Iata demands aviation policy for growth

Iata demands aviation policy for growth

Prime Minister David Cameron has been sent a clear message from the international aviation industry to address high Air Passenger Duty, airport capacity constraints and climate change.

Aviation’s future capability to be a pillar supporting the UK economy is jeopardised by a regulatory approach that constrains the growth of the UK’s only hub airport (Heathrow) and a fiscal policy that burdens the industry with heavy taxes, according to the head of Iata.

The aviation body’s director general and chief executive Tony Tyler (pictured) used a speech to the UK Aviation Club to urge the government to use its national aviation policy consultation to enable aviation to generate more economic growth and jobs.

“The national aviation policy discussion is a great opportunity to replace the ‘tax, regulate and restrict’ policy trajectory of today with one that supports connectivity, jobs and economic prosperity with sustainable growth,” he said.

“That’s exactly what is needed to re-start the UK economy. By refocusing the policy agenda towards competitive, cost-efficient and sustainable growth, aviation can do so much more than the already impressive support for £90 billion of economic activity and 1.8 million jobs.

“A strong aviation industry is a foundation stone of an economically strong and competitive Great Britain. That needs to be understood from the people on the high street to the Prime Minister in Downing Street,” said Tyler.

The national policy must also reduce the UK’s high tax burden on aviation.

“Chancellor George Osborne’s proposal to reduce corporate taxes from 28% to 22% by 2014 is welcome relief, but it is not a comprehensive solution. The high cost of doing business in the UK must also be addressed,” Tyler said.

“The ever increasing APD is a £2.9 billion annual burden on UK businesses reliant on connectivity. And passenger demand is growing more slowly than at other European hubs because the APD is pricing air travel out of the range that consumers can bear.”

Iata estimates the planned increase in the APD will result in the loss of 7,000 UK jobs on top of the damage that it is already doing to the economy.

Proposals have been floated to address the need for more capacity by building a new airport to serve the London region. Such a project would be enormously expensive and politically uncertain, Iata argues.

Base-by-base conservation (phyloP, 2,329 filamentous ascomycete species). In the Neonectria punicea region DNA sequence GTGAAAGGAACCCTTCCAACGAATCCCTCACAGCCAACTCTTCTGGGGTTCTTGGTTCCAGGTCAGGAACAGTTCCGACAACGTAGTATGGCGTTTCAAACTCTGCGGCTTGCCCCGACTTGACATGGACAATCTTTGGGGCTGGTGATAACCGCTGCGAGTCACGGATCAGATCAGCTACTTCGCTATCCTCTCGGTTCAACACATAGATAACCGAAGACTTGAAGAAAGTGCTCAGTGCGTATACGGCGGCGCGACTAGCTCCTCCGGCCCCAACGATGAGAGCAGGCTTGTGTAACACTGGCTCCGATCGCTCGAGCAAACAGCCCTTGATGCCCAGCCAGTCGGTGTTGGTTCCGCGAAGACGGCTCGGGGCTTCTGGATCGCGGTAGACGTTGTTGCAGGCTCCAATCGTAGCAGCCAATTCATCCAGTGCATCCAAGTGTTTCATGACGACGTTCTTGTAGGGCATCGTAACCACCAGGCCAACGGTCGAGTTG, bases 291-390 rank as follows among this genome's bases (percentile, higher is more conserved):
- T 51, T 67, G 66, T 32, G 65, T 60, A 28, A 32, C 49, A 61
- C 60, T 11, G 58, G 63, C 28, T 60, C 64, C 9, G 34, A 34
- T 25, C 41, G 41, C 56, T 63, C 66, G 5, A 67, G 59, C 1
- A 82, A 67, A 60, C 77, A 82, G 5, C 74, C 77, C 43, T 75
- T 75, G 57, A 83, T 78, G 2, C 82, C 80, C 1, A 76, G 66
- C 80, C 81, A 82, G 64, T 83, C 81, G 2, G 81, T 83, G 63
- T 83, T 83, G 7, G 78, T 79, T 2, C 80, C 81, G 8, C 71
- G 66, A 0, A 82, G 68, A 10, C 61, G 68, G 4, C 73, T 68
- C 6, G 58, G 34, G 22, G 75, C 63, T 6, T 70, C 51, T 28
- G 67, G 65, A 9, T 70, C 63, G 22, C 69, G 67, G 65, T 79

Despite the government ruling out further expansion at Hathrow, Tyler said: “For a fraction of the cost of building a new airport, the UK could get all the additional capacity needed to ensure that Heathrow continues as a great aviation hub and without the economic dislocation of moving 220,000 jobs that depend on Heathrow.”

Iata forecasts indicate that 205 million people will travel to or from the UK in 2015, accounting for about one in every seven international air travellers.

“The government needs to make Heathrow’s expansion a priority in a competitive new UK aviation policy so that the UK can realise the economic benefits of connectivity and continue to punch above its weight globally,” Tyler said.

Pointing out that the UK is the world’s second largest market for international air travel, he added:  “The connectivity provided by aviation enables London to function as a global financial centre, to be a global hub of culture and to host the Olympics.

“Great Britain is an island. Aviation connects it to the global community and global economy. Government policies must recognise and nurture that important role.”

Tyler noted that London has no non-stop services to developing markets such as Manila, Jakarta, Santiago and the Chinese cities of Chengdu, Shenyang and Guangzhou, although daily services exist from continental European hubs.

Iata called on the UK to support the development of sustainable biofuels for aviation with policy measures that ‘de-risk’ the investment needed to reduce cost and increase production.

It also called on the EU to find a solution to the global impasse developing around the EU’s inclusion of international aviation in its emissions trading scheme through the International Civil Aviation Organisation (ICAO) process.

“Nobody wants a trade war. And ICAO has a process to find a solution,” said Tyler. “However, the frequent and robust reiteration by the EU Directorate General for Climate Action that nothing can be done to defer or amend the European scheme is not helpful.

“Europe’s trading partners are looking for signals that it is prepared to find solutions with the international community beyond its current plans in an agreement through the ICAO process.”

Tyler added: “Aviation’s license to grow depends upon managing its environmental impacts. We have a long history of doing precisely that in partnership with regulators.

“Over the last three decades Heathrow’s noise contour was reduced by 60%. And we have managed to contain aviation’s emissions at 2% of global manmade CO2 with a 70% improvement in fuel efficiency over the last four decades.”

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